Appalachian pure-play CNX Resources Corp. said Monday that it would shut-in some of its wet gas production next month in response to low prices and could ultimately defer some new wells depending on how the market recovers from the oil rout and Covid-19 pandemic.
The strategy is part of a broader seven-year plan to help the company manage through the chaos that’s been created in energy markets by the coronavirus outbreak and a price war between the Organization of the Petroleum Exporting Countries, its allies and Russia that’s left the world swimming in crude oil.
“As we sit here at the end of April, it’s hard not to think back to where we were at the end of January on our last quarterly call and consider just how much the world has changed in three short months,” CEO Nicholas Deluliis said during a conference call with analysts.
As rigs and crews drop in the oil patch, associated gas production is expected to eventually decline. But the oil glut and lack of demand caused by the pandemic has had severe impacts on other commodities, like condensate and natural gas liquids. The value of Appalachian condensate fell below zero earlier this month before bouncing back. The oil storage overhang and questions about energy demand are “huge wildcards” that have found CNX trying to keep its plans for the future as flexible as possible, said COO Chad Griffith.
“To us, the biggest question is how much oil will be shut-in as we work our way out of the crisis,” he said. If oil and associated gas continue to flow through the summer, then low gas prices are expected until winter, but if oil wells are shut-in faster, then gas prices could see a more immediate lift as associated gas output declines, Griffith said. For now, the company is “assuming rock bottom prices” through the remainder of summer and anticipates a “modest recovery” in the fourth quarter.
Griffith added “that the current dynamics are so extreme and the price curve so steep,” that it makes sense to shut-in wet production soon and wait for better prices, especially considering that those wells have higher operating costs.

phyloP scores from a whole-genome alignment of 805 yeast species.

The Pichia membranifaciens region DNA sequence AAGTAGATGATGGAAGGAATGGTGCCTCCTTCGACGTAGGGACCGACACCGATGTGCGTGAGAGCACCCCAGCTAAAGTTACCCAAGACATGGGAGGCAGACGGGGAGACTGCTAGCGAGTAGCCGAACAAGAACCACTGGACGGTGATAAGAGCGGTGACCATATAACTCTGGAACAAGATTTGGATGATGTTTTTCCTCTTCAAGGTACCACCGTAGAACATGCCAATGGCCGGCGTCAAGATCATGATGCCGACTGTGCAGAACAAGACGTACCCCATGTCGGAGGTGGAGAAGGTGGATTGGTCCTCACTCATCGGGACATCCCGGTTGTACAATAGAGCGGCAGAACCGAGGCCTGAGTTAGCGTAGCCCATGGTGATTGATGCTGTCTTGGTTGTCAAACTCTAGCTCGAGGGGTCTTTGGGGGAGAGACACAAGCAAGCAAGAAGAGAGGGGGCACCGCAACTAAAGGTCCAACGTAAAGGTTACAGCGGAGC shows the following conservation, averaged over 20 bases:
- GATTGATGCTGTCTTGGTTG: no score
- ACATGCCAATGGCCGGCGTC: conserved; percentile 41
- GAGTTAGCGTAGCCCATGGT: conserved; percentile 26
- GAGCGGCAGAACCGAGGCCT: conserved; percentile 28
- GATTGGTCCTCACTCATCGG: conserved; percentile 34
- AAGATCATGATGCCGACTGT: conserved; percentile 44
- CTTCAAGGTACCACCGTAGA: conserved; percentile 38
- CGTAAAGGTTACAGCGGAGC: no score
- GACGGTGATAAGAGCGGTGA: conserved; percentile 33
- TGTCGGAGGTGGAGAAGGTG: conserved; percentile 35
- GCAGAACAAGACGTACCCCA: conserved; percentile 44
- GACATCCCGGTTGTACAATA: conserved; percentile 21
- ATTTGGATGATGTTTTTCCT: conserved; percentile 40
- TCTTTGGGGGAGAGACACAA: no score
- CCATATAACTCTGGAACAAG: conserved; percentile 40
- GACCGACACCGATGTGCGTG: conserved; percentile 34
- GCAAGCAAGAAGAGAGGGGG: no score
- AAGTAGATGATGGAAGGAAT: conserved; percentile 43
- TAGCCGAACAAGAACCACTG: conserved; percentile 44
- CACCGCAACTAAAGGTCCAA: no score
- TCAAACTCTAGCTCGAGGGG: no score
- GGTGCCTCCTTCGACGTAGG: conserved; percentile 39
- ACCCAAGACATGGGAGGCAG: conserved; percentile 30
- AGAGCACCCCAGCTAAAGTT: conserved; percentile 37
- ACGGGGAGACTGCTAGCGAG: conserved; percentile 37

“We do not currently have any wells shut-in today due to economic reasons,” Griffith said. “That is something we are still assessing. We look at commodity prices every day, and we are looking at the exact right way to optimize that. We do assume that we will be curtailing a certain amount of our wet production, probably beginning in May” and lasting two or three months.
As a result, the company has cut its 2020 production guidance to 490-530 Bcfe from the previous level of 525-555 Bcfe. Capital expenditures (capex) have also been cut for the year in what management said was primarily related to lower oilfield services costs. The company now expects to spend $830-900 million, compared to a previous range of $885-950 million.
Next year, the company said it would cut costs significantly and spend $440 million to produce 550 Bcfe. If gas prices improve, it could produce 600 Bcfe. After that, the company would pivot toward production maintenance through the duration of its seven-year plan, which continues to anticipate U.S. gas prices of under $3.00/MMBtu.
The 2022-2026 plan has a “very manageable and very modest activity pace tied to it,” Deluliis said. It would require annual capex of roughly $300 million to turn 25 wells to sales each year. The company would average 560 Bcfe of annual production.
Deluliis added that the seven-year plan is aimed at generating positive free cash flow (FCF) and continuing to deleverage the balance sheet. Over the period, the company expects to generate $3 billion of FCF. It is currently FCF positive after reporting $129 million in the first quarter.
CNX produced 134.4 Bcfe in 1Q2020, compared to 133 Bcfe in the year-ago period. Average first quarter realized prices were $2.59/Mcfe, compared to $2.97/Mcfe in 1Q2019.
The company reported a first quarter net loss of $329 million (minus $1.76/share), compared to a net loss of $87 million (minus 44 cents) in the year-ago period. The first quarter loss was primarily related to noncash impairment charges of $473 million associated with the company’s midstream unit and $62 million of charges related to its southwestern Pennsylvania coalbed methane operations.
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